In the latest fallout from a long-running horse doping scandal ensnaring some of the sports top trainers and veterinarians, the Jockey Club of Saudi Arabia announced it is withholding the purse distribution for the $20 million Saudi Cup pending its own internal investigation.
Maximum Security won the Feb. 29, $20 million Saudi Cup, the richest race in the world. But eight days later, federal authorities indicted the horse’s trainer – Jason Servis – and 26 other individuals on various charges related to the administering of drugs and misbranding of those drugs to horses.
The JCSA announced in a release it will not release purse money until its investigation is complete.
Drug Fallout Affects All Saudi Cup Runners
“JCSA is aware that Mr. Jason Servis, trainer of the horse, Maximum Security, the first placed horse in The Saudi Cup, has been indicted in the United States of America on charges relating to the administration of prohibited substances to horses in training under his care and control.
“JCSA is conducting its own investigation in respect of the allegations and, until that investigation is concluded, JCSA will withhold payment of prize money due to all connections of horses placed in prize-winning positions in The Saudi Cup, Race 8. This decision has been communicated privately to connections of Saudi Cup runners.”
The statement went on to say the investigation is still ongoing because of the COVID-19 pandemic, and that no further statement will come until it concludes.
Aside from the $10 million Maximum Security won on the track, the purse freeze affects three other US-based horses. Midnight Bisou earned $3.5 million for finishing second, Mucho Gusto $1.5 million for placing fourth, and Tacitus $1 million for finishing fifth.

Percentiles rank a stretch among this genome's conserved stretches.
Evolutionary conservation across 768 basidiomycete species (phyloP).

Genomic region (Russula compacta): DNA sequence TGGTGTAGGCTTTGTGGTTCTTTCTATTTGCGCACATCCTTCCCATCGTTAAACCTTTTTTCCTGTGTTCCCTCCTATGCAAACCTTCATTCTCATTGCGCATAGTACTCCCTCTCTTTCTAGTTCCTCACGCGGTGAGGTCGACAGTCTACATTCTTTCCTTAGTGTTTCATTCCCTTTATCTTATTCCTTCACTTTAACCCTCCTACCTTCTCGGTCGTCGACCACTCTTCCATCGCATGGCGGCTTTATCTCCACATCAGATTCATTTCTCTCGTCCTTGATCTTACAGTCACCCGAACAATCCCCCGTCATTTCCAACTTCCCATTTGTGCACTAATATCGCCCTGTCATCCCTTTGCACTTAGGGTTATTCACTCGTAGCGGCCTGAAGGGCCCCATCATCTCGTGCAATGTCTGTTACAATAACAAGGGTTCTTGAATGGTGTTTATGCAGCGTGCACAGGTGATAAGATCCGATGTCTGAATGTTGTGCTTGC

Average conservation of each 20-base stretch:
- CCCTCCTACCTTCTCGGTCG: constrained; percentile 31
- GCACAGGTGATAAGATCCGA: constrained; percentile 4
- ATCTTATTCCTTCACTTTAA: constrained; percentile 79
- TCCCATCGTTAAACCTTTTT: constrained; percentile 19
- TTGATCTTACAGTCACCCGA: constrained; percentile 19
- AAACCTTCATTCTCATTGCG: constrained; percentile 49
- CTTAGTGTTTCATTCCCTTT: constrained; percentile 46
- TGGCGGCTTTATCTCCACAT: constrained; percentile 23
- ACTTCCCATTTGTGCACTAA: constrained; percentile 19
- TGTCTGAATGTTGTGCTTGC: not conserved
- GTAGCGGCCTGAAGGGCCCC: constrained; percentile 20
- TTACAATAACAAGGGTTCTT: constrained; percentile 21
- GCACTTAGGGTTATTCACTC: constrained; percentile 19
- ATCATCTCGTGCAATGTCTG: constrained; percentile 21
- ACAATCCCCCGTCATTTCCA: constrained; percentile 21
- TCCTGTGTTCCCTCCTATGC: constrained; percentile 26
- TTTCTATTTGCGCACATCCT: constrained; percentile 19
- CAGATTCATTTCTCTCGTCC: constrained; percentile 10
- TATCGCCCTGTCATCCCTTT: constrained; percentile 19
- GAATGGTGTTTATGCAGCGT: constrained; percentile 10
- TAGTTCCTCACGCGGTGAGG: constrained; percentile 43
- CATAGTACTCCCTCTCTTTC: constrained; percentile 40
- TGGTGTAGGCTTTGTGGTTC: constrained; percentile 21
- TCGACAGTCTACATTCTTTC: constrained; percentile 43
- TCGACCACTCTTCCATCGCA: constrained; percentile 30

No Mention of Test Results On Maximum Security
The JCSA uses a French drug lab to conduct testing on its races. Saudi officials made no mention of any test results performed on Maximum Security.
Servis entered a not guilty plea to one count of conspiracy to commit drug adulteration and misbranding on his horses, most notably his prize thoroughbred, Maximum Security. The charges allege Servis used a substance called SGF-1000 on Maximum Security before the horse won the Haskell Invitational at Monmouth Park last July. New Jersey racing authorities pulled an out-of-competition sample from the horse, but did not find anything illegal in the sample.
SGF-1000 is a performance-enhancing drug that claims to improve tissue repair and increase stamina through “growth factors.” The drug is a compound made at an unnamed Kentucky facility, and Servis was told there is no test for SGF-1000.
The horse’s owner, Gary West, denied any knowledge of illegal substances given to Maximum Security. He moved the horse to Bob Baffert’s barn after the March 9 indictment was announced.
Owner Agrees With Investigation
West e-mailed a statement to reporters saying “I agree it is appropriate for them to conduct their own investigation.”
Meanwhile, the US District Court issued bail constraints against Servis and fellow trainer Jorge Navarro, the two highest-profile defendants in the doping scandal. Both posted $200,000 bonds and surrendered all travel documents.
The next hearing in the case is June 30.